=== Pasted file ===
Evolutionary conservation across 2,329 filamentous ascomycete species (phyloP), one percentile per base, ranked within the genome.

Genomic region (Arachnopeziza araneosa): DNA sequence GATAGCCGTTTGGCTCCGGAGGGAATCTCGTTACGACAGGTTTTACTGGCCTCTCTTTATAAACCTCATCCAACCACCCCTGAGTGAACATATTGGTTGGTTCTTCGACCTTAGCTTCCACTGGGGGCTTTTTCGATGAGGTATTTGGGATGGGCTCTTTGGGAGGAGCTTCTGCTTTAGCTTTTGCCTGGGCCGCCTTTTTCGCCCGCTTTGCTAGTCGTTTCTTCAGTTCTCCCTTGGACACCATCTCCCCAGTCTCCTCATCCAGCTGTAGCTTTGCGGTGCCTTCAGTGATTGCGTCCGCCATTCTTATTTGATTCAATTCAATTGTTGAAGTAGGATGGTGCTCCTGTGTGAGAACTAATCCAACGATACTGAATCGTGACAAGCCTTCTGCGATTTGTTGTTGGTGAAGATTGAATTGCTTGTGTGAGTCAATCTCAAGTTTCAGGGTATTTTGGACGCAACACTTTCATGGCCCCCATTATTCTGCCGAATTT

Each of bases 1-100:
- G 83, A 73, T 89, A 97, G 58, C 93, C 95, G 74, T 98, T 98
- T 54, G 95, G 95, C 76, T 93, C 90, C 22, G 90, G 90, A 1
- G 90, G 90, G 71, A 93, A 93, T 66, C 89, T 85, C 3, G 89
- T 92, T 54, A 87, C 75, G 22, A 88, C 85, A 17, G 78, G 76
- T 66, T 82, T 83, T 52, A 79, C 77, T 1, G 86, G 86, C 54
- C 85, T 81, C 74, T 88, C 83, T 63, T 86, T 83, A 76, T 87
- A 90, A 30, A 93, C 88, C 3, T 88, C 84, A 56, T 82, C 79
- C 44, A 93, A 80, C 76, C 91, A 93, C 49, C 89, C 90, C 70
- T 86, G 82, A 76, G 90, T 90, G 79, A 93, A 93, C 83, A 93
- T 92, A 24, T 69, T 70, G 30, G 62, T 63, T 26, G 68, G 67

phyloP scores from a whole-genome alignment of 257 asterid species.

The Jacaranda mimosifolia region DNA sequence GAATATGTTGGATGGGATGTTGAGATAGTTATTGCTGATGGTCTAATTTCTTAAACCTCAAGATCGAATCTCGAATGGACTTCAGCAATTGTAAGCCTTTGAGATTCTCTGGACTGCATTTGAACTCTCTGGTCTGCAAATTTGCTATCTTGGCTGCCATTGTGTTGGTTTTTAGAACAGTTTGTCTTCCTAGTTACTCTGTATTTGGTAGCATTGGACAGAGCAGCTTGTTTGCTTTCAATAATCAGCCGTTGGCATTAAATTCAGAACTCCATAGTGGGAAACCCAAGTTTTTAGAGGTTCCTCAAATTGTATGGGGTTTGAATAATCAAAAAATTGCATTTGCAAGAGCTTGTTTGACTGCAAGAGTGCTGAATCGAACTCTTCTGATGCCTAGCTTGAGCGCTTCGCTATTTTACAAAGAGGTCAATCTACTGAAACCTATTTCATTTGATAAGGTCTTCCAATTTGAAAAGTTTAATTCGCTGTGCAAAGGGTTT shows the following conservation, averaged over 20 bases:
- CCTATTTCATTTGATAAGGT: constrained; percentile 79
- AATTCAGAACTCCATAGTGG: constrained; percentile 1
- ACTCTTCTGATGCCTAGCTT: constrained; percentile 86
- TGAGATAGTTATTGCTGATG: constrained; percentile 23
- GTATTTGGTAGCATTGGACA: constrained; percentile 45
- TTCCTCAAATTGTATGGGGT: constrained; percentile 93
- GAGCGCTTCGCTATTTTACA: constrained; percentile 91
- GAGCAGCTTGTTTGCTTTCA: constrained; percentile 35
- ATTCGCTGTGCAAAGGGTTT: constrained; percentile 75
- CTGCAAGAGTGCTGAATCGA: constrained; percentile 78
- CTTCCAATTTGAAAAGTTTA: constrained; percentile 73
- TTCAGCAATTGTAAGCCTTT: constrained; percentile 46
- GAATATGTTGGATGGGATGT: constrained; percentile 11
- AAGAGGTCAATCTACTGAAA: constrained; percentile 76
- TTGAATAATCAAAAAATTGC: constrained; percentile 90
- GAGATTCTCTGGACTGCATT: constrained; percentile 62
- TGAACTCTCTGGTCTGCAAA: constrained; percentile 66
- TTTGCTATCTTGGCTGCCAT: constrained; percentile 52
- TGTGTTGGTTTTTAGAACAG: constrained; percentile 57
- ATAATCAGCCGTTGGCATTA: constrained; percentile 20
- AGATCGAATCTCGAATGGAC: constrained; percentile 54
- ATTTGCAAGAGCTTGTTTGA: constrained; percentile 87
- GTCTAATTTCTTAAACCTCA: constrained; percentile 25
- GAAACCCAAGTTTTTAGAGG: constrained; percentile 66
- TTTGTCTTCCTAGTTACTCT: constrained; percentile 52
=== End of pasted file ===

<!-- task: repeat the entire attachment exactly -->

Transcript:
Evolutionary conservation across 2,329 filamentous ascomycete species (phyloP), one percentile per base, ranked within the genome.

Genomic region (Arachnopeziza araneosa): DNA sequence GATAGCCGTTTGGCTCCGGAGGGAATCTCGTTACGACAGGTTTTACTGGCCTCTCTTTATAAACCTCATCCAACCACCCCTGAGTGAACATATTGGTTGGTTCTTCGACCTTAGCTTCCACTGGGGGCTTTTTCGATGAGGTATTTGGGATGGGCTCTTTGGGAGGAGCTTCTGCTTTAGCTTTTGCCTGGGCCGCCTTTTTCGCCCGCTTTGCTAGTCGTTTCTTCAGTTCTCCCTTGGACACCATCTCCCCAGTCTCCTCATCCAGCTGTAGCTTTGCGGTGCCTTCAGTGATTGCGTCCGCCATTCTTATTTGATTCAATTCAATTGTTGAAGTAGGATGGTGCTCCTGTGTGAGAACTAATCCAACGATACTGAATCGTGACAAGCCTTCTGCGATTTGTTGTTGGTGAAGATTGAATTGCTTGTGTGAGTCAATCTCAAGTTTCAGGGTATTTTGGACGCAACACTTTCATGGCCCCCATTATTCTGCCGAATTT

Each of bases 1-100:
- G 83, A 73, T 89, A 97, G 58, C 93, C 95, G 74, T 98, T 98
- T 54, G 95, G 95, C 76, T 93, C 90, C 22, G 90, G 90, A 1
- G 90, G 90, G 71, A 93, A 93, T 66, C 89, T 85, C 3, G 89
- T 92, T 54, A 87, C 75, G 22, A 88, C 85, A 17, G 78, G 76
- T 66, T 82, T 83, T 52, A 79, C 77, T 1, G 86, G 86, C 54
- C 85, T 81, C 74, T 88, C 83, T 63, T 86, T 83, A 76, T 87
- A 90, A 30, A 93, C 88, C 3, T 88, C 84, A 56, T 82, C 79
- C 44, A 93, A 80, C 76, C 91, A 93, C 49, C 89, C 90, C 70
- T 86, G 82, A 76, G 90, T 90, G 79, A 93, A 93, C 83, A 93
- T 92, A 24, T 69, T 70, G 30, G 62, T 63, T 26, G 68, G 67

phyloP scores from a whole-genome alignment of 257 asterid species.

The Jacaranda mimosifolia region DNA sequence GAATATGTTGGATGGGATGTTGAGATAGTTATTGCTGATGGTCTAATTTCTTAAACCTCAAGATCGAATCTCGAATGGACTTCAGCAATTGTAAGCCTTTGAGATTCTCTGGACTGCATTTGAACTCTCTGGTCTGCAAATTTGCTATCTTGGCTGCCATTGTGTTGGTTTTTAGAACAGTTTGTCTTCCTAGTTACTCTGTATTTGGTAGCATTGGACAGAGCAGCTTGTTTGCTTTCAATAATCAGCCGTTGGCATTAAATTCAGAACTCCATAGTGGGAAACCCAAGTTTTTAGAGGTTCCTCAAATTGTATGGGGTTTGAATAATCAAAAAATTGCATTTGCAAGAGCTTGTTTGACTGCAAGAGTGCTGAATCGAACTCTTCTGATGCCTAGCTTGAGCGCTTCGCTATTTTACAAAGAGGTCAATCTACTGAAACCTATTTCATTTGATAAGGTCTTCCAATTTGAAAAGTTTAATTCGCTGTGCAAAGGGTTT shows the following conservation, averaged over 20 bases:
- CCTATTTCATTTGATAAGGT: constrained; percentile 79
- AATTCAGAACTCCATAGTGG: constrained; percentile 1
- ACTCTTCTGATGCCTAGCTT: constrained; percentile 86
- TGAGATAGTTATTGCTGATG: constrained; percentile 23
- GTATTTGGTAGCATTGGACA: constrained; percentile 45
- TTCCTCAAATTGTATGGGGT: constrained; percentile 93
- GAGCGCTTCGCTATTTTACA: constrained; percentile 91
- GAGCAGCTTGTTTGCTTTCA: constrained; percentile 35
- ATTCGCTGTGCAAAGGGTTT: constrained; percentile 75
- CTGCAAGAGTGCTGAATCGA: constrained; percentile 78
- CTTCCAATTTGAAAAGTTTA: constrained; percentile 73
- TTCAGCAATTGTAAGCCTTT: constrained; percentile 46
- GAATATGTTGGATGGGATGT: constrained; percentile 11
- AAGAGGTCAATCTACTGAAA: constrained; percentile 76
- TTGAATAATCAAAAAATTGC: constrained; percentile 90
- GAGATTCTCTGGACTGCATT: constrained; percentile 62
- TGAACTCTCTGGTCTGCAAA: constrained; percentile 66
- TTTGCTATCTTGGCTGCCAT: constrained; percentile 52
- TGTGTTGGTTTTTAGAACAG: constrained; percentile 57
- ATAATCAGCCGTTGGCATTA: constrained; percentile 20
- AGATCGAATCTCGAATGGAC: constrained; percentile 54
- ATTTGCAAGAGCTTGTTTGA: constrained; percentile 87
- GTCTAATTTCTTAAACCTCA: constrained; percentile 25
- GAAACCCAAGTTTTTAGAGG: constrained; percentile 66
- TTTGTCTTCCTAGTTACTCT: constrained; percentile 52